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Special events, dance, and more are on deck for the Auditorium.
The holiday season welcomes a plethora of performances from near and far, leaving Chicago-area audiences with a myriad of spectacles… and choices
The new season will kick off with a live concert performance and screening of Ghostbusters.
We’re not sure the next time we’ll be able to catch an in-person performance, but luckily, many of Chicago’s hallowed artistic venues are just a click away.
Culminating in “The Times Are Racing” by choreographer Justin Peck, Joffrey’s mixed-rep program features “ballet, contemporary, comic, and a ‘sneaker ballet,’” artistic director Ashley Wheater describes.
One of the jewels of Chicago architecture is celebrating a major milestone! Designed by Adler and Sullivan, the Auditorium Theatre, the “Theatre for the People,” opened 130 years ago.
To conceal that the book’s author was a woman, Charlotte Brontë’s Jane Eyre was first published in 1847 under a pen name. Choreographer Cathy Marston feels the book was revolutionary: “It truly was groundbreaking for a woman to write about her emotions and station in life with such honesty.”
Whether you’re looking for a hardcore horror flick or a family-friendly outing, this list has you covered for some of the Chicago area’s Halloween highlights!
“Writing music, I believe, is a spiritual practice,” says composer Michael Abels. “Any three notes you can find are either terrible or brilliant depending on the context.” Abels makes his Sinfonietta conducting debut leading the orchestra in a live-to-picture performance of his own score for Jordan Peele’s Oscar-winning film Get Out.
The Bolshoi Ballet is returning to Chicago for the first time in sixteen years. The Russian ballet company will perform at the Auditorium Theatre in June 2020, which will be the only Midwest stop on their United States tour. The Bolshoi Ballet will perform Yuri Grigorovich’s Swan Lake, set to Tchaikovsky’s classic score. Grigorovich, who served as the Bolshoi’s director …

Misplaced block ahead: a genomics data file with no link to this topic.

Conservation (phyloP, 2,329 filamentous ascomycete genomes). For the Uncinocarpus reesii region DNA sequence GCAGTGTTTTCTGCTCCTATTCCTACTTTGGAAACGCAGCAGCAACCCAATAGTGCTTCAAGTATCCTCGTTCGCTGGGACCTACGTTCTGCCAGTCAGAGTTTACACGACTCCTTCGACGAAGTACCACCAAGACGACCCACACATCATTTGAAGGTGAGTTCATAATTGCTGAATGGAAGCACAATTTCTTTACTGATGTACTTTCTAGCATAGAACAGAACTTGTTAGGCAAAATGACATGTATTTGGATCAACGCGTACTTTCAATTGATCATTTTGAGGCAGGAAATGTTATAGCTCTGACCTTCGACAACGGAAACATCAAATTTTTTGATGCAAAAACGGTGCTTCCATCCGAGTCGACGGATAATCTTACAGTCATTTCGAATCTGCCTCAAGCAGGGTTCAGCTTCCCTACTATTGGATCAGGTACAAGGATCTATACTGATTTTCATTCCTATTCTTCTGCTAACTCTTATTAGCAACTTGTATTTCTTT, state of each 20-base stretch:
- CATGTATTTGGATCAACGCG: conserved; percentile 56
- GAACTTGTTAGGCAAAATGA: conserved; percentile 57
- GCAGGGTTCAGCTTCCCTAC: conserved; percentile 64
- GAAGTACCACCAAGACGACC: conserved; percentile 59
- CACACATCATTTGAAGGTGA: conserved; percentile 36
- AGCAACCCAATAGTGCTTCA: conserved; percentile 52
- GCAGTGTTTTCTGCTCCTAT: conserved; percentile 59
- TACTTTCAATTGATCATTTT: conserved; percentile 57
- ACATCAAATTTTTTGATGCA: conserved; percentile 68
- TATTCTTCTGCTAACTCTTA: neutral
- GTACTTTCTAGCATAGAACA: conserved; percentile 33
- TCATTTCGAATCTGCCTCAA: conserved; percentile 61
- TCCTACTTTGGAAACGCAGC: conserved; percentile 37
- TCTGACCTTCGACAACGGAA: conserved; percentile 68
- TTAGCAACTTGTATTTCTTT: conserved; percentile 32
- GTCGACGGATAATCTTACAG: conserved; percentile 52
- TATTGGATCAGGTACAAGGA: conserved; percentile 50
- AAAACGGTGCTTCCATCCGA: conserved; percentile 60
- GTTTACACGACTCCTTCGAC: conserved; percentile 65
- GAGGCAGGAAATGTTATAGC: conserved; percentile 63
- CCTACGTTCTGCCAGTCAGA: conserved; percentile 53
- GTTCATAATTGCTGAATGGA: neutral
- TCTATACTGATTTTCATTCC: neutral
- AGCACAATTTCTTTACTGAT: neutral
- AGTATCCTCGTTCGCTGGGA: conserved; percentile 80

The season features four Chicago premieres and the return of two reimagined staples.
From the Chicago Symphony Orchestra to Lyric Opera of Chicago and much more, the Teen Arts Pass is making it easier for young people to have access to Chicago’s many great cultural institutions.
Florence Price, Margaret Bonds, Irene Britton Smith, Nora Holt, and countless other women of color contributed to the Chicago Black Renaissance and changed classical music around the world.
Returning to her alma mater for the first time in nearly 40 years, Dorothy Han performed and led a workshop in the very same Kenwood Academy classroom she once rehearsed in.
Renowned choreographer Justin Peck took a break from his rehearsals with the Joffrey Ballet to explain what he listens for when selecting music to choreograph.
Dancer Anastacia Holden reflected that “as an artist, we’re always looking for new challenges, because they make us grow. It’s always great to do a new work and see a fresh take on this traditional holiday story.”
“The last time we did this production, you could hear that people were really upset by it. And yet, there is absolutely beautiful choreography — it’s absolutely stunning.”
Choreographer John Neumeier said that in his reinterpretation of Sylvia, he “tried to invent a movement vocabulary that would suit each of the characters.”